I’m writing this on the sixtieth anniversary of Sir Ed Hillary and Tenzing Norgay’s successful climb of Mount Everest. Conquest was probably never the right word even if it is the one usually used. The mountain will remain long after all who ever climb it are long gone.
I was brought up with stirring Everest climbing stories as my English grandfather had been on two of the earlier British expeditions. The 1936 expedition was blighted by bad weather and they never got a decent crack at getting high but the 1933 one nearly made it. In those early expeditions, they were climbing from the Tibetan side as Nepal was closed to foreigners.
They just made one fateful mistake. They were climbing purists out of Cambridge and Oxford and wanted to climb the mountain the proper way. That is without oxygen or ‘English Air’ as their Sherpa Porters called it. They were badly advised that oxygen was of little benefit to the properly acclimatised climber so although it was taken to the lower camps, it was never used.
I have his memoirs open in front of me and see that he and Laurence Wager his climbing companion settled down for the night of May 30th in their tiny Meade tent at a height higher than any human had slept before some 1600 feet from the summit.
Attempted to sleep I should say as they had Tommy cookers which worked on solid methylated spirits which at that altitude gave only modest heat. He reckoned pressurised Primus cookers would have been better. This was important in what later became known as the death zone.
Their little stoves were very poor at melting the powdered snow so before they even had a go at the summit they were suffering from dehydration as well as oxygen deprivation not to mention exhaustion and lack of sleep!
The two of them set off next morning at 5.40am and with frozen boots could already feel the beginning of frost bite in their toes.
They climbed in good weather for several hours attempting to find a way to the top. Wager was having great difficulty breathing and the more freezing air he sucked in the more his lungs acted like a cooler.
Finally they had to decide to turn back as Smythe and Shipton would be using Camp V1 so they needed to get down to Camp V or certainly die. But they had climbed as high as anyone getting to 8573m (28126 feet) or 275m from the summit. It wouldn’t be until 1978; 45 years later that anyone would climb higher without oxygen when Messner got to the top without oxygen.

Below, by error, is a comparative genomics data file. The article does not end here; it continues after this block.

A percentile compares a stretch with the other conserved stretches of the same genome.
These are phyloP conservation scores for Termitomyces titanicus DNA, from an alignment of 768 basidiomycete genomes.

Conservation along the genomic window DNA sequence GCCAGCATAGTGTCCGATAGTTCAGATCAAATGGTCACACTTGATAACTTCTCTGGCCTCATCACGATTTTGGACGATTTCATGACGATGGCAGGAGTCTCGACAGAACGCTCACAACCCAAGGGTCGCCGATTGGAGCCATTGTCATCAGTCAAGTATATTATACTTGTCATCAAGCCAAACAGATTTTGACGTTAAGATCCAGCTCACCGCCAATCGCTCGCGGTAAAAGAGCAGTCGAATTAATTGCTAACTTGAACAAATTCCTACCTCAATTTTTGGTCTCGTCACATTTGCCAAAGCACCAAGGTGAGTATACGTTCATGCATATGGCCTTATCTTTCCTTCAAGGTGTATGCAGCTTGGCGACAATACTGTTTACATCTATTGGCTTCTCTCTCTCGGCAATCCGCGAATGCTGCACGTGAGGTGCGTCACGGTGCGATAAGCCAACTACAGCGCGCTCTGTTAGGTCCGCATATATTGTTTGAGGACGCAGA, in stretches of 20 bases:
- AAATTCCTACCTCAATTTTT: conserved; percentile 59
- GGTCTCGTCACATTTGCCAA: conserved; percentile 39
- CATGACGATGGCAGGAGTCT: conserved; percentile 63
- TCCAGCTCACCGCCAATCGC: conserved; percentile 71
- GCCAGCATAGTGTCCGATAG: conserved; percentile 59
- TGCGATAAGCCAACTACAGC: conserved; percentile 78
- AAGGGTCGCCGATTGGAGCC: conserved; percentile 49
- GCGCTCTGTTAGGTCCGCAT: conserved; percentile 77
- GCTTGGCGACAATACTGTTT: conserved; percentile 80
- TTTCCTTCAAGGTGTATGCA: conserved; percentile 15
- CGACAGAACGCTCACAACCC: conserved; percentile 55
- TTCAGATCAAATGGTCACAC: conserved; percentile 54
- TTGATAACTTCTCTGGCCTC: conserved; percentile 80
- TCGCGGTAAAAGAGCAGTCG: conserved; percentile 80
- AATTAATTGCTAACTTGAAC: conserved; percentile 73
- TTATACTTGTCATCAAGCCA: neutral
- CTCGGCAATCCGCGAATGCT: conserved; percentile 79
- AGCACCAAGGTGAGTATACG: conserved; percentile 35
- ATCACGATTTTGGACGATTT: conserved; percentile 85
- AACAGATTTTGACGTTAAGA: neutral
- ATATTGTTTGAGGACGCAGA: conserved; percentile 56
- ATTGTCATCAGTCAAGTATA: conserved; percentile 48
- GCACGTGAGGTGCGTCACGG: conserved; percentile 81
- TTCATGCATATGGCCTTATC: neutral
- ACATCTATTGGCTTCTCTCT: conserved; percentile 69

I used to tell the by then old grandfather he should have hardened up and gone for it. After all my woolshed is 300m and I walk it all the time. However my father was born the next year so it was probably a very good idea to turn back.
One interesting footnote in history is that on his way up that day he passed an ice axe just lying on a slab of rock. With oxygen deprivation he didn’t consider too much about the implications of this but retracing their footprints on the descent he had enough thought to reconsider.
They were as high as anyone had ever been except of course for perhaps Mallory and Irvine who had disappeared near here during their 1924 attempt. He looked at the landscape around him. The first step where Odell possibly had last seen the pair was 80 meters above him. No climber would have abandoned their axe here; it must have been the site of an accident. He realized that it had great historical significance so picked it up but later had to abandon his own favourite up there where it still lies as it was too dangerous carrying the two. The next day it saved his life during a glissade that got out of control.
The climbing establishment always claimed it was Irvine’s axe but Percy reckoned it could have belonged to either.
Sixty six years later using Percy’s description of the ice axe location, an expedition found George Mallory’s body, not Irvine’s who they were seeking down the fall line.
Like Hillary when the subject came up about whether Mallory had got to the top, he used to say a successful climb included getting back home alive.
I’ve now so inspired with these eighty year old tales that I think I’ll walk over to my woolshed. And back. Without oxygen.